“The progressive stages of tearing down inhibitions can be as short as one week or as long as two years,” says Caraway, himself a victim of child abuse.

Bob Van Domelen befriended then abused 27 students in 17 years as a band instructor, beginning with a junior high school student when Van Domelen was 25. He served three years in prison after a former student told police about his sexual abuse in 1985.

“My victims were very needy individuals, much like I was as a kid,” recounts Van Domelen, who says a relative and strangers molested him as a boy. But Van Domelen became so adroit at his behavior that even his wife didn’t have a clue.

“Physically it sickened me,” Van Domelen recalls. “I couldn’t believe I had done what I did. I swore I would never do it again, but [I did]. If the first instance of sexual abuse sickened me, why didn’t it sicken me the 15th or 16th time? I became a master at deceit and hiding.”

After his confession to police, Van Domelen says he became a Christian. Since 1989, he has operated a ministry based in Waukesha, Wis., the same city in which he committed his crimes. Van Domelen, now 56, says he understands why people abhor pedophiles. “At the height of the abuse is the abuser’s ability to take away the innocence of a person who is reaching out,” he says. “I did that.”

Sociologist David Finkelhor, director of the Crimes Against Children Research Center at the University of New Hampshire, says many pedophiles go undetected for years.

“Some higher-functioning pedophiles who have good social skills and are better educated are able to lure, seduce, cajole, befriend and manipulate children very effectively,” says Finkelhor, 55.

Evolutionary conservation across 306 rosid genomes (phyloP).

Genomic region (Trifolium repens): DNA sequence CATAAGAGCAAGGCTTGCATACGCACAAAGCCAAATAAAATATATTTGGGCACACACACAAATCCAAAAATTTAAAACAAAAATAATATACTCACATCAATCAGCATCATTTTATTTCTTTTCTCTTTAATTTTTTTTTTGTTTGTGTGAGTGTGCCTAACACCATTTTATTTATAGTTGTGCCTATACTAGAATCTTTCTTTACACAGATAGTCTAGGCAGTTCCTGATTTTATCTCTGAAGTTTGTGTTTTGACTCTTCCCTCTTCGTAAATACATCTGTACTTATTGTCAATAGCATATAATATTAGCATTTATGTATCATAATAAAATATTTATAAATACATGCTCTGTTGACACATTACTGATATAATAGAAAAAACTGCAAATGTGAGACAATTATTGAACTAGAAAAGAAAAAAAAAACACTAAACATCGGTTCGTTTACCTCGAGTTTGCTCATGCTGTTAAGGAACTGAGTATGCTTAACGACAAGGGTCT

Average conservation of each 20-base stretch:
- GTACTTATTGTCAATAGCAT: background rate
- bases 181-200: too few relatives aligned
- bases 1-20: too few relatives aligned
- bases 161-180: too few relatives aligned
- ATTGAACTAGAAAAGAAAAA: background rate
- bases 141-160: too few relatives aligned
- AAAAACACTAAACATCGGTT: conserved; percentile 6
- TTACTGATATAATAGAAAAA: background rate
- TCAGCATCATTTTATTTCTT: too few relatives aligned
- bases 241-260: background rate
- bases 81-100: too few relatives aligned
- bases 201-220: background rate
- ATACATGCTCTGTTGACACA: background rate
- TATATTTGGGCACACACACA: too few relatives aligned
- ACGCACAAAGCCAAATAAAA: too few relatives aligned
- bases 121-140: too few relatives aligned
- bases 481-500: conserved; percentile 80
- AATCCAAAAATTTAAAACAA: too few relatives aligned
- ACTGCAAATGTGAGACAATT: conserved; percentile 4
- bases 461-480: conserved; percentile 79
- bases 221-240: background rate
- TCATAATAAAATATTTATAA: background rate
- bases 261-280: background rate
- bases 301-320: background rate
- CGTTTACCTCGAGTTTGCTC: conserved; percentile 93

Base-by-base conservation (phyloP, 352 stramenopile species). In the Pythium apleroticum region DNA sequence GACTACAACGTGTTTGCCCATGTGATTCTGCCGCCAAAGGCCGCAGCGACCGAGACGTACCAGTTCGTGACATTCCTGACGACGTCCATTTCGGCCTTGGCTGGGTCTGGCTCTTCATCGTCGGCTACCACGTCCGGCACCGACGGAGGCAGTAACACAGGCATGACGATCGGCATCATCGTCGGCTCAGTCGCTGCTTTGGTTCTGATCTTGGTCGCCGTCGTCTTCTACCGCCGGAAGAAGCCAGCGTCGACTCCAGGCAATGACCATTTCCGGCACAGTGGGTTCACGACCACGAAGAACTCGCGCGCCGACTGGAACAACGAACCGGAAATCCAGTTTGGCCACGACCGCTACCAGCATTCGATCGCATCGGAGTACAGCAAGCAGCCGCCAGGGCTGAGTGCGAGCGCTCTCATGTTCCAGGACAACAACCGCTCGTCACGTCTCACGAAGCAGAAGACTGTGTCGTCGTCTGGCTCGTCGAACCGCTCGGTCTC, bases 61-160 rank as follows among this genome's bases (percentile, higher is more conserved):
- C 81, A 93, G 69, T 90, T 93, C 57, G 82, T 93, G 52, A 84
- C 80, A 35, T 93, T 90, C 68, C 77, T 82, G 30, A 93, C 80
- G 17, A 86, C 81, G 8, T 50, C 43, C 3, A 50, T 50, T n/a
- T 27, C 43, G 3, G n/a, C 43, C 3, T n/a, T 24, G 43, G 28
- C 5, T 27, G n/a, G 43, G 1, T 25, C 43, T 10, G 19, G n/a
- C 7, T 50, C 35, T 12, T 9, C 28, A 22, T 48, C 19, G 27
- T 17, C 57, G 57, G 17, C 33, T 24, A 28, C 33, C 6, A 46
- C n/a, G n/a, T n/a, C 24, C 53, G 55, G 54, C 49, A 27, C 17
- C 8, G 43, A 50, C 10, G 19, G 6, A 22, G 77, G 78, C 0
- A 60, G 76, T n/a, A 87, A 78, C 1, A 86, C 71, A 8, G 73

While Finkelhor says pedophile recidivism rates are about one third, Caraway says perpetrators in extreme cases may not stop until their victim can’t fight back. For instance, two sex offenders in East Cambridge, Mass., killed 10-year-old Jeffrey Curley in 1997. One of the murderers, a neighbor, repeatedly gave the boy rides in his luxury car and took him to dinner without his parents’ knowledge.

Meanwhile, some Christians are concerned that one of the last sexual taboos — adult-child sex — is finding a voice in academic journals and books. In 1998, three university professors published what has become known as the Rind study in Psychological Bulletin, contending that “the vast majority” of adults report “no negative effects” from child sex abuse. Various psychologists defended the report in the name of academic freedom.

Earlier this year, University of Minnesota Press released Judith Levine’s book, Harmful to Minors: The Perils of Protecting Children From Sex, which argues that sexual relations between an adult and child aren’t damaging.

Peter S. Sprigg, senior director of Culture Studies with the Family Research Council in Washington, D.C., believes the trend toward normalization of pedophilia is reflected in efforts to lower the age of consent, which currently is 16 in most states. With a growing trend toward protection laws based on sexual orientation, Sprigg foresees a day when pedophiles could argue their attraction to children is simply a legally protected alternative preference.

“We’re a long way from pedophilia becoming a protected class, but look what’s happened in the last 30 years in protecting homosexuals,” says Sprigg, 45.

According to Sprigg, pedophiles posing as young friends to children on the Internet are able to break down barriers easier than in person.

“The most important thing is for parents to have a good relationship with their kids,” Finkelhor says. “Kids need to be able to feel as though they are able to talk about anything and get answers.”

Authorities say parents are key to keeping a pedophile from becoming friendly with their child. Experts advise parents to monitor their children’s Internet use, know who their friends are, and allow them to talk freely about problems without interrupting them and offering a quick-fix solution.